Sorbets

I just got a coffee which came presented with these excellent little sweets – delicious fruit jellies, orangettes and two types of calisson – regular (white) and rose-scented (pink). A sweet yet light (and caffeinated) end to the meal.

Sweets

Of course, this could hardly be called a budget lunch. The total was about €120, including mineral water and service. But then, this was an occasion that required something rather grand and I think we got it. Happy anniversary, my love!

Chez Fonfon
140 Rue du Vallon des Auffes
13007 Marseille
France

Bookings are essential.

Blai’s work brings him to Paris occasionally and earlier this month, he brought me along for the day (how romantic!). Our train arrived in Paris at 11:47 and for our lunch, I had searched for a restaurant near where Blai needed to be that afternoon. We selected Bistroy Les Papilles from this list – a little restaurant very close to the Pantheon with very good reviews online. Walking down the street, it’s a blink-or-you’ll-miss-it kind of place with its narrow storefront that, on that cold day, was entirely condensed over.

We didn’t have a booking that lunchtime but there were a few spare tables, of which one we snagged. The place is extremely cute with its beautiful bar counter, its tiny tables and equally tiny kitchen in the back and lots of specialty goods that they sell and that I think they use in their food as well. There’s a menu at lunch and dinner that’s entirely fixed – it’s based on what’s good that day at the market. You can go for either the entree-plat-formage-dessert formule (35€) or just entree-plat or plat-dessert (28€).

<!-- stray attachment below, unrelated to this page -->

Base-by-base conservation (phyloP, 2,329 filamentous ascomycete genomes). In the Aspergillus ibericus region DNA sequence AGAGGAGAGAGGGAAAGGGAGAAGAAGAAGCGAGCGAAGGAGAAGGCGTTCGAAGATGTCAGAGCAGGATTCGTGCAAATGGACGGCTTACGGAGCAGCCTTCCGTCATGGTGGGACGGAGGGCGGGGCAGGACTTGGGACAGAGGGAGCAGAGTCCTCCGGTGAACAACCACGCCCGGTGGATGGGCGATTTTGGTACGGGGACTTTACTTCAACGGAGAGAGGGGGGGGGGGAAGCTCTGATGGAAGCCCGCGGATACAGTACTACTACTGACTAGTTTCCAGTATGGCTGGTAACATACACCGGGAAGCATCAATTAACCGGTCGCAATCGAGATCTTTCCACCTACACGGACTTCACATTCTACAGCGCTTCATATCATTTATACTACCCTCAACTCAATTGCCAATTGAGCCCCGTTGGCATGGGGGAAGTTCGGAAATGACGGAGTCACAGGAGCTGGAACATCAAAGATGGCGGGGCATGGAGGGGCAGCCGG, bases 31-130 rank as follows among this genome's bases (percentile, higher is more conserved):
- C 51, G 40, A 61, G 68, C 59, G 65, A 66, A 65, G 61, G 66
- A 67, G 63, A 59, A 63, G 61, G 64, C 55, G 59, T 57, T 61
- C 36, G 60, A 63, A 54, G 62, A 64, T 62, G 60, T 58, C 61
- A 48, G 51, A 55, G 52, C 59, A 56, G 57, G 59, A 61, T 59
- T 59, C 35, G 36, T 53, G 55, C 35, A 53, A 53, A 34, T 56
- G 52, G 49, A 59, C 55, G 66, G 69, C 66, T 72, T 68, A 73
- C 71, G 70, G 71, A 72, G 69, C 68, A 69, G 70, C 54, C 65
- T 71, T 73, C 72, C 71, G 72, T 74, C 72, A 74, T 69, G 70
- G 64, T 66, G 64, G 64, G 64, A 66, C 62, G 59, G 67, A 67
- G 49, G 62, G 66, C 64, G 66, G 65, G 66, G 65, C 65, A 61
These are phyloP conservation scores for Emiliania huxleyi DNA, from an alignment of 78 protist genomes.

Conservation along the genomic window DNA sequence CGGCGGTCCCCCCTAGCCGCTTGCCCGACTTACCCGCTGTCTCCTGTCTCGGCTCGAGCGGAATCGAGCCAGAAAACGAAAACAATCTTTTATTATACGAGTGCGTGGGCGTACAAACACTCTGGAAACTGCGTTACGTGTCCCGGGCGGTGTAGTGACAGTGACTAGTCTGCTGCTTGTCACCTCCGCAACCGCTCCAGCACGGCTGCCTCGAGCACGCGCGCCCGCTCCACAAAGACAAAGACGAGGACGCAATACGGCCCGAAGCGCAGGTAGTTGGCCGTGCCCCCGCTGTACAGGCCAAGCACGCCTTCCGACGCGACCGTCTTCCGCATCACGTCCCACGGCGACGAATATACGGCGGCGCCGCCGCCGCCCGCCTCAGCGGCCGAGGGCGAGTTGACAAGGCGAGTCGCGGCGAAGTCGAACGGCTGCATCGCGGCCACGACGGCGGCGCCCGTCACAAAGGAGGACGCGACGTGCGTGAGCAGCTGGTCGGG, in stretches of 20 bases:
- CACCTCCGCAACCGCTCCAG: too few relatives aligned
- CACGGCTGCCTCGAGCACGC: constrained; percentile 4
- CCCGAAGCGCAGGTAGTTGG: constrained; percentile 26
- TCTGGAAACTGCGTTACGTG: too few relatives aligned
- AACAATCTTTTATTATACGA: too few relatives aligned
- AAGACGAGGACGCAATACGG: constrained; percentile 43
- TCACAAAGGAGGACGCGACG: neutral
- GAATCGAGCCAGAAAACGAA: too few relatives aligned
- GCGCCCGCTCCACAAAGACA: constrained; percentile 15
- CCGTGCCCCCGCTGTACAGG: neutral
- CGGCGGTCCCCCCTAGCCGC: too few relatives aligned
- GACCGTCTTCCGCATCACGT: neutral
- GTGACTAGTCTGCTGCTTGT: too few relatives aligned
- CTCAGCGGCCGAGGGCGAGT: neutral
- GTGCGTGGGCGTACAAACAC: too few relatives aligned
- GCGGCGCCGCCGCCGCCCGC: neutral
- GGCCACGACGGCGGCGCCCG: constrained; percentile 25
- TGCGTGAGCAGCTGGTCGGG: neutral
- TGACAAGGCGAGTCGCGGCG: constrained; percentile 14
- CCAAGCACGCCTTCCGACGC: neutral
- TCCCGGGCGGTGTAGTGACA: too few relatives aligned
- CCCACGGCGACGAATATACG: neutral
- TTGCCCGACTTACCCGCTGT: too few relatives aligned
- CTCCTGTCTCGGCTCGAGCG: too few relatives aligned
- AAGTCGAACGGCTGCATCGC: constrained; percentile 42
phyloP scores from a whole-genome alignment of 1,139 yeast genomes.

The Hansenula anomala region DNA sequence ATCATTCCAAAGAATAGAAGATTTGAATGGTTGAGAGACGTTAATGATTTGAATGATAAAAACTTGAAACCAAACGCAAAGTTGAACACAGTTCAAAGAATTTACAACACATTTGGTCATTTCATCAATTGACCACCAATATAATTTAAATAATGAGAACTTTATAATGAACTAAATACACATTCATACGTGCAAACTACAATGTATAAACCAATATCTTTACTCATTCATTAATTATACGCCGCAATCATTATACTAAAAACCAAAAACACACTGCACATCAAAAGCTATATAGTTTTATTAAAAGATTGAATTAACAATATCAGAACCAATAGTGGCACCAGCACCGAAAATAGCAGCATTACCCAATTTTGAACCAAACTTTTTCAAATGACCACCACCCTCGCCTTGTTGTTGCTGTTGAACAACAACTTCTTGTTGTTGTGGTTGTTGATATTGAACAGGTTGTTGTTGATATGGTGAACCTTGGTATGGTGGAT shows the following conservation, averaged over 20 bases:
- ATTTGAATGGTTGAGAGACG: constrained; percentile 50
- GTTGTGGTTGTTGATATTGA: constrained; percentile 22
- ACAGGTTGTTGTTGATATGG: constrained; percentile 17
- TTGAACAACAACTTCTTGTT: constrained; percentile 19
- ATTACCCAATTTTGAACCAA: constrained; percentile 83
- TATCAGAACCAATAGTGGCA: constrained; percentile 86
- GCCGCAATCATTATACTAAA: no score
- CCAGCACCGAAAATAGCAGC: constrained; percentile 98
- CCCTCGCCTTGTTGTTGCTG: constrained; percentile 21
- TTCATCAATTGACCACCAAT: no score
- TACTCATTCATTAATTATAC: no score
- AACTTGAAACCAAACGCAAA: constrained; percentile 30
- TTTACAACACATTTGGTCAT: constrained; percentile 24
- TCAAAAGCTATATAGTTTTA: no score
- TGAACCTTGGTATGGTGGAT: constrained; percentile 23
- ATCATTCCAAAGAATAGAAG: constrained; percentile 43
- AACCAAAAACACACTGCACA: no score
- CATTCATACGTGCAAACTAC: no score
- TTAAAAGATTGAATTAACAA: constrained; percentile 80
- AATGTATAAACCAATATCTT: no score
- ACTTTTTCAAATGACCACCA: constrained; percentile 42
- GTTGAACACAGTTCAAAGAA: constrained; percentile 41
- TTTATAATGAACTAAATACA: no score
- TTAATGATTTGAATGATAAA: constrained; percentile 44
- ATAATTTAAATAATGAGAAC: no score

The starter that day was a sweet potato soup with chorizo and croutons. A small tureen of the soup was brought to the table along with a bowl of diced sweet potato, chorizo, croutons, creme fraiche, fried parsley and piment d’espelette. This was just gorgeous – I’m not sure why I don’t order soup more often. The creamy sweet potato soup was fantastic with all the bits adding great textural contrast.

Sweet Potato, Chorizo, Croutons

The tureen was huge too! I reckon there was enough to refill that bowl twice over.

Sweet Potato Soup

The main that day was also brought to the table in a similar manner as the soup – in a large serving dish. This was magret de canard glazed with honey and spices and served with carrots, new potatoes, mangetout, tomatoes and thyme. Each serving was half a huge and tender duck breast and there were plenty of vegetables too – no leaving hungry here! And there was lots of bread to mop up all that delicious sauce. Fantastic stuff.

Magret de Canard

I ordered something different off a separate a la carte menu (only available at lunchtime): brandade de morue parmentière (20€).

Brandade

The salt cod puree had been toasted to a beautiful golden hue and was served with a fresh and perfectly dressed salad on the side.

Brandade

For dessert, we skipped the day’s option (pear pannacotta with caramel) and went with Gelée d’agrumes au campari, crème battue aux zestes (9€). This was a refreshing dessert with lots of citrus fruit segments but unfortunately, the jelly itself had not set. Still, it was pleasant.

Gelée d'agrumes

With coffee came some fantastic soft nougat – I’ve heard that they also sell the little sweet things they serve with their coffees. What a great way to sample their wares!